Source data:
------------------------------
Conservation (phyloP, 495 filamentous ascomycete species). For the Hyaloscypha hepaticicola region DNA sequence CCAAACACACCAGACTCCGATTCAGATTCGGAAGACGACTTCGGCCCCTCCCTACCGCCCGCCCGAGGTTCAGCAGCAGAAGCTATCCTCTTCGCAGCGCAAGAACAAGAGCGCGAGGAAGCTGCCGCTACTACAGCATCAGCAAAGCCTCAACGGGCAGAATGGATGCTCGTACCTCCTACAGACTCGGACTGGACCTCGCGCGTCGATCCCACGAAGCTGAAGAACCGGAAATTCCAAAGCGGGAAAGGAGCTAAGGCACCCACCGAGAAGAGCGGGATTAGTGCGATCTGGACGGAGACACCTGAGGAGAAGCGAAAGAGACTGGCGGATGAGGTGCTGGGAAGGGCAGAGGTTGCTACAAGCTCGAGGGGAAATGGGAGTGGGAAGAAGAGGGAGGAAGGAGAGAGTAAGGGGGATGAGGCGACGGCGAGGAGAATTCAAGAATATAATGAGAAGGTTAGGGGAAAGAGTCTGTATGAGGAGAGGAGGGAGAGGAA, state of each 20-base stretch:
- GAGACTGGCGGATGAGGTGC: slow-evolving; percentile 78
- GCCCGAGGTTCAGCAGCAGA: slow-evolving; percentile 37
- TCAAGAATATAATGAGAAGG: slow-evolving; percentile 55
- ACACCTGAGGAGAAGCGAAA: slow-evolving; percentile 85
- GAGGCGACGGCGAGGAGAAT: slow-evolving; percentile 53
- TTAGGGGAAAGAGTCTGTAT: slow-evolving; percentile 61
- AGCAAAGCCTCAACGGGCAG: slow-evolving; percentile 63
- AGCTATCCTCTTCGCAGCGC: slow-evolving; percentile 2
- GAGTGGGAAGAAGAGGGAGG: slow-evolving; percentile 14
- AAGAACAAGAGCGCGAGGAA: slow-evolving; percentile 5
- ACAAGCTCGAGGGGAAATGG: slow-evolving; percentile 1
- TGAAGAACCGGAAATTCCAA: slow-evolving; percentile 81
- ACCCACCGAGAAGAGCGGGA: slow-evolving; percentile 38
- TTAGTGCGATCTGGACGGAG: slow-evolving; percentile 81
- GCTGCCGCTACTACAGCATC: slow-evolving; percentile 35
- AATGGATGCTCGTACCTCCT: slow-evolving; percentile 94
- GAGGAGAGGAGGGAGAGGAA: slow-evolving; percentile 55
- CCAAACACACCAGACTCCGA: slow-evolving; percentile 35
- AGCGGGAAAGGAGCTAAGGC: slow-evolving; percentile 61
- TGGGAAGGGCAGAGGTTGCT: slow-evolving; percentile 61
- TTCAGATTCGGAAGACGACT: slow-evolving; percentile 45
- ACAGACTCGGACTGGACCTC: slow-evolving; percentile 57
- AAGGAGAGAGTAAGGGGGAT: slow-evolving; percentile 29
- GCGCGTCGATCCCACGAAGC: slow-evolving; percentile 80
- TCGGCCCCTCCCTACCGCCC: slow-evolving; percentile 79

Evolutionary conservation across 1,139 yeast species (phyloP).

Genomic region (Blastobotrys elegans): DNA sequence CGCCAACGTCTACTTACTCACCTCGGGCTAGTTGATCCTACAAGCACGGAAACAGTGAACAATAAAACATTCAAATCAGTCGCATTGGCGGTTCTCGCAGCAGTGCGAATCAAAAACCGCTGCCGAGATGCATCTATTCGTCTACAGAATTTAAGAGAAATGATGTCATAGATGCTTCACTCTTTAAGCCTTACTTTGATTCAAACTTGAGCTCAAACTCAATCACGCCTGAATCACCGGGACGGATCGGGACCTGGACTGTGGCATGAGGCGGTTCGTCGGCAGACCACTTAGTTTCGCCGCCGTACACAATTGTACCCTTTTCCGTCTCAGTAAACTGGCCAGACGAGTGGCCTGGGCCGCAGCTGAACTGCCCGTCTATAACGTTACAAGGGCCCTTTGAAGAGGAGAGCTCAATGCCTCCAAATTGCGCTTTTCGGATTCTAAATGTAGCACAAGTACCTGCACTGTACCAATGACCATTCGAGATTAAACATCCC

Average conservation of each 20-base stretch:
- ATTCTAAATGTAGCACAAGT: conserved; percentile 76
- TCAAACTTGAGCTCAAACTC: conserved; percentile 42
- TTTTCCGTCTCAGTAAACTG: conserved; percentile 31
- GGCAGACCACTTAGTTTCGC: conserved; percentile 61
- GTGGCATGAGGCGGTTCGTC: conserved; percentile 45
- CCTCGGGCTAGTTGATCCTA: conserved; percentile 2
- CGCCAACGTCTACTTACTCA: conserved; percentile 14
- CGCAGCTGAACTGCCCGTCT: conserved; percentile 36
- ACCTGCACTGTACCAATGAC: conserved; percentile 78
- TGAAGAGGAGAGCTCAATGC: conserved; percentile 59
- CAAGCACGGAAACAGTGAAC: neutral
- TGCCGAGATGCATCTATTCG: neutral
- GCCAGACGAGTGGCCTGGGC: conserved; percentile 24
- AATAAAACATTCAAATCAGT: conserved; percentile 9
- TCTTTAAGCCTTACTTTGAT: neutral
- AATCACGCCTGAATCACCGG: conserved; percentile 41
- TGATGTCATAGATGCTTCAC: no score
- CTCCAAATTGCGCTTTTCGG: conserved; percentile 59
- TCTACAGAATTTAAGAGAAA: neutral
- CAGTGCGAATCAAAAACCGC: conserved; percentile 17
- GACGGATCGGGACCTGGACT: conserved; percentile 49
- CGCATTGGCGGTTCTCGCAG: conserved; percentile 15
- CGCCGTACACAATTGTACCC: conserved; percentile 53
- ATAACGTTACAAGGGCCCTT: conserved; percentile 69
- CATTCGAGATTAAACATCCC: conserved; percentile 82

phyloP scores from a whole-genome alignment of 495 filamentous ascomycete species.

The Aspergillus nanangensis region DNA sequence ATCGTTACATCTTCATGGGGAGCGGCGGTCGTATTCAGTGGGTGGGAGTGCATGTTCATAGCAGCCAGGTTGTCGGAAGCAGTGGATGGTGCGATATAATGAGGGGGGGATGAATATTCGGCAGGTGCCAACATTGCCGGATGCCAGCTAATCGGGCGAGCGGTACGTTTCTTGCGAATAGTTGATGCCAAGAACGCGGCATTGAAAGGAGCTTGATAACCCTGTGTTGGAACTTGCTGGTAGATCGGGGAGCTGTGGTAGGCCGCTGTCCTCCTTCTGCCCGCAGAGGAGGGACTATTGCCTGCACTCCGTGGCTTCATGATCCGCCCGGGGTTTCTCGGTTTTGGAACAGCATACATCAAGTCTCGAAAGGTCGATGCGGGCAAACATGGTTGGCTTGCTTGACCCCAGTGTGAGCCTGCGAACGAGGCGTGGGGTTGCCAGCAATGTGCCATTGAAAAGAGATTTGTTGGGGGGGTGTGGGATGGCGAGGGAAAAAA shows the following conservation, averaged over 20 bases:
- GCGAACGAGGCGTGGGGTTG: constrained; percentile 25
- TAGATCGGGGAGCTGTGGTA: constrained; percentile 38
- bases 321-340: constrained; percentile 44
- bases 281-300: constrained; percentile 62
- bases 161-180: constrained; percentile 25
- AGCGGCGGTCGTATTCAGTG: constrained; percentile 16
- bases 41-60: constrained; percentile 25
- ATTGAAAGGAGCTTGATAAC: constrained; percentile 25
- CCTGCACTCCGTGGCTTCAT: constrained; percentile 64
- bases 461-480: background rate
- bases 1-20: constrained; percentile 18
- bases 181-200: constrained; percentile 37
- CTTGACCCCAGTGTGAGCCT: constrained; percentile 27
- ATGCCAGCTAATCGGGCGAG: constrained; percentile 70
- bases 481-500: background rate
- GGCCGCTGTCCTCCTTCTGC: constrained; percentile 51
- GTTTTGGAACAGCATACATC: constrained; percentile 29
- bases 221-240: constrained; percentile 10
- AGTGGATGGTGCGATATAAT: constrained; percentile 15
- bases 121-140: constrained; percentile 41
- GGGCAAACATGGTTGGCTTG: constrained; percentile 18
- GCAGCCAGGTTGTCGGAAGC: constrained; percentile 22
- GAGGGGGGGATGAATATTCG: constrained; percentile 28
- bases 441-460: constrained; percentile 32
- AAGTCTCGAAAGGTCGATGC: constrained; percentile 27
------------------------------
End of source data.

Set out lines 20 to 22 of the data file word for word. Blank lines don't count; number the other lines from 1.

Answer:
- AGCGGGAAAGGAGCTAAGGC: slow-evolving; percentile 61
- TGGGAAGGGCAGAGGTTGCT: slow-evolving; percentile 61
- TTCAGATTCGGAAGACGACT: slow-evolving; percentile 45